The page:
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    How to Let Kids Be Kids

    by Andrea Atkins

    Freeze tag is starting to get frozen out of the school yard: Forty percent of American schools have either eliminated a daily recess period or are considering doing away with it, according to a survey of 15,000 elementary school districts by the American Association for the Child's Right to Play.

    "With more schools needing to post test scores in newspapers, principals and administrators are searching wildly to find additional time to prepare kids for those tests," says Rhonda Clements, Ed.D., an education professor at Manhattanville College in Purchase, NY, who conducted the survey. The irony is that making kids sit in class is probably the least effective way to raise test scores, says Clements. "You want to keep children alert and attentive to task," she explains. "It's impossible to do this if a child is sitting at a desk all day. We call exercise 'nourishing a sluggish brain.' "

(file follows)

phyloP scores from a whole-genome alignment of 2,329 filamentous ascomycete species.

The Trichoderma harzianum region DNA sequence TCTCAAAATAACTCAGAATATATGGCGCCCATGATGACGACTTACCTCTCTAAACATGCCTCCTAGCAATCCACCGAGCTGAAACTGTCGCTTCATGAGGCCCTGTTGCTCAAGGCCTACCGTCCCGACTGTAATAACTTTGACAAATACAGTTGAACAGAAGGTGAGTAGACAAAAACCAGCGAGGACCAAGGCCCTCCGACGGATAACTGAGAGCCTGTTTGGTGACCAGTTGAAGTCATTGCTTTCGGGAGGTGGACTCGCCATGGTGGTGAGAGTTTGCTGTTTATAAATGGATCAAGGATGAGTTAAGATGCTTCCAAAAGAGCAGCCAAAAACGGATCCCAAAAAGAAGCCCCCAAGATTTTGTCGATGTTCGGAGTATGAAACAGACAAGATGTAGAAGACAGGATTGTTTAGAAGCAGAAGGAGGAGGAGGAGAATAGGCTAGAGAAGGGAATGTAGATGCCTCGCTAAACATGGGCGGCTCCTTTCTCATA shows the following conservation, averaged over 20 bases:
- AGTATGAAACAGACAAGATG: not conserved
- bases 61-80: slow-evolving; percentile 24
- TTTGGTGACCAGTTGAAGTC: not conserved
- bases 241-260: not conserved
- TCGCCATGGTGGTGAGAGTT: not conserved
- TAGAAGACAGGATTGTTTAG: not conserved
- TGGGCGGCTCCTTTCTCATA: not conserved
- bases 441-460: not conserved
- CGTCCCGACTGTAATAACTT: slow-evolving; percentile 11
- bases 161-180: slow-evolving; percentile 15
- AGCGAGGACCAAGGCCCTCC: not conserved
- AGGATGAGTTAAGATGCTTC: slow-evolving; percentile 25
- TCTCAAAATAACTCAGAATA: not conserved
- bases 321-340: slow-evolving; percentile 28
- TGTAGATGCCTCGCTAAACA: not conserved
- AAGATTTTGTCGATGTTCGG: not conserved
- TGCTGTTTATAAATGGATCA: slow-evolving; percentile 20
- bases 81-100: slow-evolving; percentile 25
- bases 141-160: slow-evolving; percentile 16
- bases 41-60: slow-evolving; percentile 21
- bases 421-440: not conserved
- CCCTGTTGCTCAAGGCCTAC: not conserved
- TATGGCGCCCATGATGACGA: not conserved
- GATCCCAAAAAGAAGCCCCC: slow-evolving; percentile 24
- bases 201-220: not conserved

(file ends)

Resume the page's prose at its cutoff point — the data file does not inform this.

Exercise is also a key antidote to the widespread problem of childhood obesity. And not only does recess help children's waistlines, Clements adds, but it also teaches them important life skills such as decision making and problem solving.

    After surveying 26,000 PTA presidents nationwide, the PTA found that most parents want recess for their kids, says James Martinez, a national PTA spokesperson. "We're optimistic that schools will start turning this around," he adds. The National PTA and Cartoon Network have joined forces to make sure recess doesn't disappear. In 2006, the two groups launched Rescuing Recess, a program aimed at preserving the exercise break. To learn more, visit pta.org.

    Originally published on July 16, 2008

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